Heavenly’s environmental score up
December 2, 2003
An environmental coalition says Heavenly Ski Resort is the only mountain at the South Shore to show greater concern for the environment in the last year.
The Ski Area Citizens’ Coalition released its annual report card Tuesday that gave the resort a C, up from the D it got last year.
The report card, in its fourth year, is an attempt to allow skiers and riders who care about the environment to choose a resort that works to protect the environment.
Heavenly’s grade is based on the fact that no new development projects were planned. But also because the resort signed on in support of the Climate Stewardship Act, a Senate bill that aims to help control greenhouse gases, said Ben Doon, research director for the coalition.
John Wagnon, vice president of marketing at Heavenly, said he was glad the resort’s grade improved, but that he puts much more value on the solid relationships the resort maintains with environmental protection agencies in the Lake Tahoe Basin.
“The way we measure our score is based on our annual efforts – the amount of time and money we spend on environmental projects and the relationship we have with agencies in place to protect Lake Tahoe,” Wagnon said. “Those relationships are very strong.”
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Overall, the report card gave western ski resorts a C-plus, the highest score to date. And the resorts in the Sierra Nevada got the best scores within the Western region.
“We’re kind of excited to see overall, as an industry, they are doing better,” said Joan Clayburgh, executive director of the Sierra Nevada Alliance. “They are using alternative energies like biodiesel fuel. There are some very progressive environmental practices the resorts are beginning to implement.”
Sierra-at-Tahoe got a B, the same grade it did last year. The resort probably would have gotten an A, but it chose not to fill out the coalition survey.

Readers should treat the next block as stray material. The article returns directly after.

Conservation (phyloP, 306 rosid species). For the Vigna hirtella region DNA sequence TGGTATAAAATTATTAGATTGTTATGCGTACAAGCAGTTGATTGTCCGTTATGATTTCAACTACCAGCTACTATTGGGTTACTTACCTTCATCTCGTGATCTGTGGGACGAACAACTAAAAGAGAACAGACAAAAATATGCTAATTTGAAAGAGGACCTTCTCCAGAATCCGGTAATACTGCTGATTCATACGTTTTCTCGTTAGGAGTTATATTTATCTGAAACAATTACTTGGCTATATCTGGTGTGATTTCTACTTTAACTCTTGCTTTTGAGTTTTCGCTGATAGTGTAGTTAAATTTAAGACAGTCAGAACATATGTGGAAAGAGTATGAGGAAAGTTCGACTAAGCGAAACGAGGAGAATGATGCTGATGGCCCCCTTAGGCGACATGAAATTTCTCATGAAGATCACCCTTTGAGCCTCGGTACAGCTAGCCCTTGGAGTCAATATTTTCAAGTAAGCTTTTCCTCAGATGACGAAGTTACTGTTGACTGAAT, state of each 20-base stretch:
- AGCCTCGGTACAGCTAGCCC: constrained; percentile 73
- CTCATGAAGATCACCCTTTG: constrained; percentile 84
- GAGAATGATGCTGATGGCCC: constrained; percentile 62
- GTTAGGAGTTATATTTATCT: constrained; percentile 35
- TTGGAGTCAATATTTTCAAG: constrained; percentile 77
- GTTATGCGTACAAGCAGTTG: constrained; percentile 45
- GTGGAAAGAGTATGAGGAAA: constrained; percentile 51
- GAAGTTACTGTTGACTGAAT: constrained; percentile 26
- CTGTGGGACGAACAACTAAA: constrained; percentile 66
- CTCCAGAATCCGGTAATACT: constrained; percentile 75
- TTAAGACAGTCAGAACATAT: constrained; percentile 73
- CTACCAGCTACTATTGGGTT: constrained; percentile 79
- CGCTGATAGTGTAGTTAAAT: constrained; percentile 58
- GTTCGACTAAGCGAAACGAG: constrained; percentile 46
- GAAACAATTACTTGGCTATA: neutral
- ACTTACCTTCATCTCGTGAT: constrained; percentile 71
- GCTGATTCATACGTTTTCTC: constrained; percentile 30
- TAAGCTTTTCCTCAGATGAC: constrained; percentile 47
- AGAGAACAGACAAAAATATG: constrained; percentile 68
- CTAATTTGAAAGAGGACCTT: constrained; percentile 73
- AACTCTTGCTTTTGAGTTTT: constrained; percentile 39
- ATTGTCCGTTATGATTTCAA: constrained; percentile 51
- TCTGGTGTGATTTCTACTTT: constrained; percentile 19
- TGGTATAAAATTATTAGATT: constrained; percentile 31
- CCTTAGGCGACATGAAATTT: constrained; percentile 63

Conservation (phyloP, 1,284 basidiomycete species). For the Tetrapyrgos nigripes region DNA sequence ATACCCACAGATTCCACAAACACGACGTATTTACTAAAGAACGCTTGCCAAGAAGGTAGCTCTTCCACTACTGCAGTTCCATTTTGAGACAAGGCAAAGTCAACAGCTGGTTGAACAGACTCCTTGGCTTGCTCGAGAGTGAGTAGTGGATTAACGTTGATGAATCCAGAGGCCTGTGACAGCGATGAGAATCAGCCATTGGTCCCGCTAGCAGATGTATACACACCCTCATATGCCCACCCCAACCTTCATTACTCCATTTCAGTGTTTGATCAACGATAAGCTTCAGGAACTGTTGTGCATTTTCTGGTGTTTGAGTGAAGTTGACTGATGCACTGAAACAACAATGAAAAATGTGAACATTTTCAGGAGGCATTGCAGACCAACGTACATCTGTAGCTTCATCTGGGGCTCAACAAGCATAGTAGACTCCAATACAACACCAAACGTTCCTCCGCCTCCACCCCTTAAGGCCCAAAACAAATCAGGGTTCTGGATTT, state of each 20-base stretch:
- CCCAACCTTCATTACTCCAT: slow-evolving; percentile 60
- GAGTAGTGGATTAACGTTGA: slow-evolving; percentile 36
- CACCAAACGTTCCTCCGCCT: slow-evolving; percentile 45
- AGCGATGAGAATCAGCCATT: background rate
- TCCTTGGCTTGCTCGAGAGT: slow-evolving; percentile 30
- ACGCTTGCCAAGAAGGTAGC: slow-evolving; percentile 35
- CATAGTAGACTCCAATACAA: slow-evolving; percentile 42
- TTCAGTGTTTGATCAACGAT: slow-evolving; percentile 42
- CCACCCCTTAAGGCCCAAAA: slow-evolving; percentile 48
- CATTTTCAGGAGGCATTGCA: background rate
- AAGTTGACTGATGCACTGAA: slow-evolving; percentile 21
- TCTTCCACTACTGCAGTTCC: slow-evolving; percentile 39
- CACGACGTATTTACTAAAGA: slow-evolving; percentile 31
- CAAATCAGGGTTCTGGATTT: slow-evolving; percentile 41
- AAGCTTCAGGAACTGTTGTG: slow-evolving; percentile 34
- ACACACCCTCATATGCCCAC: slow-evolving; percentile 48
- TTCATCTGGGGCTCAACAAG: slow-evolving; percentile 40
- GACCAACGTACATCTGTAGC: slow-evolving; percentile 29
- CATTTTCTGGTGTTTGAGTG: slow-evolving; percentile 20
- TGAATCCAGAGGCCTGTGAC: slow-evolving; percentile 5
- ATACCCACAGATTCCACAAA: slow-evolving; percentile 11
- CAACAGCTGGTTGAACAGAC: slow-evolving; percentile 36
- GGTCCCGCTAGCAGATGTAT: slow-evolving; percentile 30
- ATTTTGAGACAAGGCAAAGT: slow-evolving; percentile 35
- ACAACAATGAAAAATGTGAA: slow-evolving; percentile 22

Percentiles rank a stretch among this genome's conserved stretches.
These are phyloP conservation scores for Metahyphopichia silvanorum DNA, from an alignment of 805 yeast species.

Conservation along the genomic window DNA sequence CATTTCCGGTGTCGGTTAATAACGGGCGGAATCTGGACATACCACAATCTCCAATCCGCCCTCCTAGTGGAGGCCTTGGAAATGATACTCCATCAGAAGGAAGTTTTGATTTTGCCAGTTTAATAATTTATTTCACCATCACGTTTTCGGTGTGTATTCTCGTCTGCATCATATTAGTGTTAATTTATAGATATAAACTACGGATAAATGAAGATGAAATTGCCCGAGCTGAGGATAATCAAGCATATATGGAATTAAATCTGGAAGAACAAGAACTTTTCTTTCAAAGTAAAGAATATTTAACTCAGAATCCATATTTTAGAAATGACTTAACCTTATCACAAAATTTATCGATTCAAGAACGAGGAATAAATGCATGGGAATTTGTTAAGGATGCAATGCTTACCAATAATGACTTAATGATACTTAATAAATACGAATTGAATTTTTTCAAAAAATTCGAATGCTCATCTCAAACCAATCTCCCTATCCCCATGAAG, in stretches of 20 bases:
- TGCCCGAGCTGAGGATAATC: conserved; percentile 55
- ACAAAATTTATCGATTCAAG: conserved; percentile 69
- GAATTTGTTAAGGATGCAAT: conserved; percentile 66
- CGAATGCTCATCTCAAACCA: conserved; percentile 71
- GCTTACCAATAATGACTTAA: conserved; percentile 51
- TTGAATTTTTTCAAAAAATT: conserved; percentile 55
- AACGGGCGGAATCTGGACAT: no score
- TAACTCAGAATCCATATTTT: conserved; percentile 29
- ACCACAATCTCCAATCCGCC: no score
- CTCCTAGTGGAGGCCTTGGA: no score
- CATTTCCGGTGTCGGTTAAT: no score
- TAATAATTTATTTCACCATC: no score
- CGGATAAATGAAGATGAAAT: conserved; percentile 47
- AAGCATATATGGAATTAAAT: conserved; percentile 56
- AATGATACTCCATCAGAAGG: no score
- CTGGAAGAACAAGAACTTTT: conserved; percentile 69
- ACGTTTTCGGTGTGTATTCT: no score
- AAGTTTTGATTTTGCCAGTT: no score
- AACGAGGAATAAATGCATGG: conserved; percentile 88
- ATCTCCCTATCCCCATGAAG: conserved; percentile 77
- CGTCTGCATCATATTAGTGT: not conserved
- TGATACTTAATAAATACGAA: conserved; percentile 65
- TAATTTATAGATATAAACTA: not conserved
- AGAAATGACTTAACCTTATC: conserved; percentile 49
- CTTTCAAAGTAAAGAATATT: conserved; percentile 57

“We feel they have a biased agenda,” said Nicole Belt, spokeswoman for the resort. “We encourage people to take a look at our environmental record and judge for themselves.”
The coalition penalizes a resort if they don’t fill out the survey. Sierra still earned a B because it: Recycles 44 percent of its waste; generates a limited amount of solar power; replaced underground fuel tanks with above ground tanks; and does not have any ongoing real estate development or trail expansion projects.
The coalition gave Kirkwood Mountain Resort a D this year, the same grade it got in 2002. It has a number of construction projects under way.
“As we said last year, you have to look at the source who’s putting out this report card and what it is based on,” said Tania Pilkinton, spokeswoman for Kirkwood. “Any resort doing development is going to get a low grade.”
Pilkinton said all the projects at Kirkwood have been accompanied by necessary work to protect the land, which includes environmental impact reports.
The Ski Area Citizens’ Coalition consists of five groups that work to protect the environment – Sierra Nevada Alliance, Friends of the Inyo, Colorado Wild, Crystal Conservation Coalition and Save our Canyons.
– Gregory Crofton can be reached at (530) 542-8045 or by e-mail at email@example.com